In recent times, modern power systems have experienced a significant increase in the integration of Distributed Energy Resources (DERs) like solar panels, wind turbines, small-scale hydroelectric generators, and batteries. These renewable energy sources have become essential components of the power grid's energy mix due to technological advancements, environmental concerns, and the desire for energy independence. The combined capacity of DERs is projected to reach 387 gigawatts by 2025, driven by substantial investments supporting their rapid growth.

In DER systems, Operational Technology (OT) plays a vital role in managing and optimizing the operation of various components, including smart inverters, energy storage systems, electric vehicle chargers, and other energy management equipment. OT ensures the reliable and efficient operation of these devices and their seamless integration into the larger energy grid. With the continuous advancements in technology and the growing prominence of the Internet of Things (IoT), there is a rapid convergence of OT with Information Technology (IT). This convergence allows for better data analysis, real-time monitoring, and data-driven decision making, resulting in improved operational efficiency.

However, many DER systems with integrated IT and OT devices face limitations in computational power, bandwidth, storage, and memory. These constraints often hinder the implementation of essential cybersecurity solutions like monitoring and encryption, leaving the system vulnerable to cyberattacks. Consequently, unauthorized alterations in DER system OT data and control signals can cause damage to electrical infrastructure and result in outages. An illustrative example is the cyberattack on Ukrainian electric utilities in December 2015 started as a spear-phishing attack on utility IT systems. The attackers then gained control of the industrial control system network through a virtual private network, disabling OT control systems and preventing infected computers from rebooting. This highlights the need for robust cybersecurity measures to safeguard critical DER systems.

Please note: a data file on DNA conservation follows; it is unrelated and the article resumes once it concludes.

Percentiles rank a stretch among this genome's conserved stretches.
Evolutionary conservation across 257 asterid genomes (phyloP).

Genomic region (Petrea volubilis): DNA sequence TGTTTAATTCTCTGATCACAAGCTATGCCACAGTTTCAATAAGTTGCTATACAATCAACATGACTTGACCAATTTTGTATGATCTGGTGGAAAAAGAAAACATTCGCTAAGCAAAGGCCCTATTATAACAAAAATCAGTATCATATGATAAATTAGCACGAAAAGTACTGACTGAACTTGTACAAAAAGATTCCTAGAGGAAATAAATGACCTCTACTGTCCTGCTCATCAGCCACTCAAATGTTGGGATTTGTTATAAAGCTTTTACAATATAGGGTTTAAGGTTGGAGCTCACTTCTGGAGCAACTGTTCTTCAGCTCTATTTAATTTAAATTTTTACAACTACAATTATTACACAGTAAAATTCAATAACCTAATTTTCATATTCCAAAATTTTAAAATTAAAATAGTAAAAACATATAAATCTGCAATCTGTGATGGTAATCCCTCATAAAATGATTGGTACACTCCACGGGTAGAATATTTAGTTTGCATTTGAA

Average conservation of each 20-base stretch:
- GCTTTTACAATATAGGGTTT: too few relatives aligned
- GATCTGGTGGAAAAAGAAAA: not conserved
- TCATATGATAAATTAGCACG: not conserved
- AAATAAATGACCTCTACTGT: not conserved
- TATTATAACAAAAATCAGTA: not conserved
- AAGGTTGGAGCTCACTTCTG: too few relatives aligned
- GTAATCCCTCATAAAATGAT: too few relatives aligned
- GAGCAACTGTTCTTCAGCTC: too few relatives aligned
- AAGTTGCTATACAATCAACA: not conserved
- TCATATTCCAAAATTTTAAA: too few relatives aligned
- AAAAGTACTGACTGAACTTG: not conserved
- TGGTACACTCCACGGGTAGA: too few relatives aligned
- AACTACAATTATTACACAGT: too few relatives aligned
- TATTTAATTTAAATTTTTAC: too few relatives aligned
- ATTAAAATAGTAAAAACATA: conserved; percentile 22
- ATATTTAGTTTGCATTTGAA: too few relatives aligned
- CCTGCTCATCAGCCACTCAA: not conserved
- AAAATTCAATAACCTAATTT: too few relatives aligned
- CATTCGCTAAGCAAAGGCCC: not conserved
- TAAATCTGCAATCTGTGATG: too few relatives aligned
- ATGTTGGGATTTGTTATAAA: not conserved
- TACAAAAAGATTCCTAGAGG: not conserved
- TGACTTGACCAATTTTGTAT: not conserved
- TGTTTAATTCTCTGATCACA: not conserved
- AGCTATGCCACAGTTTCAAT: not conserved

The DoE’s multiyear plan program identifies a lack of standards, tools, and technology to address OT cybersecurity vulnerabilities and preparedness. To address this issue, InfoBeyond advocates OT-Healer, a real-time decentralized self-security/healing tool for DER OT resiliency. OT-Healer offers decentralized threat monitoring, detection, and mitigation at the OT level. OT-Healer is designed to run on small and single-board computers like Raspberry Pi or Arduino, connected in a Bump-in-the-Wire configuration with an actual DER OT device.

OT-Healer offers several significant technical advantages, including a real-time automated machine learning-powered cyber-physical intrusion detection system that effectively analyzes both cyber and physical data streams, proactively detecting potential intrusions. Additionally, it utilizes machine learning-powered OT control policies, enabling self-healing capabilities for OT devices to counter potential data and settings manipulation by malicious entities, ensuring uninterrupted operations in the face of system abnormalities, intrusions, or malicious attacks. Furthermore, OT-Healer provides precise time-graded static/dynamic reactive power control support, minimizing simultaneous and negative operations between OT and DER units.

The primary focus of OT-Healer is to enhance the autonomous cybersecurity resiliency of sophisticated DER OT environments while ensuring the continued reliability and availability of the DER power delivery system, thus playing a crucial role in safeguarding the nation's energy and environmental security.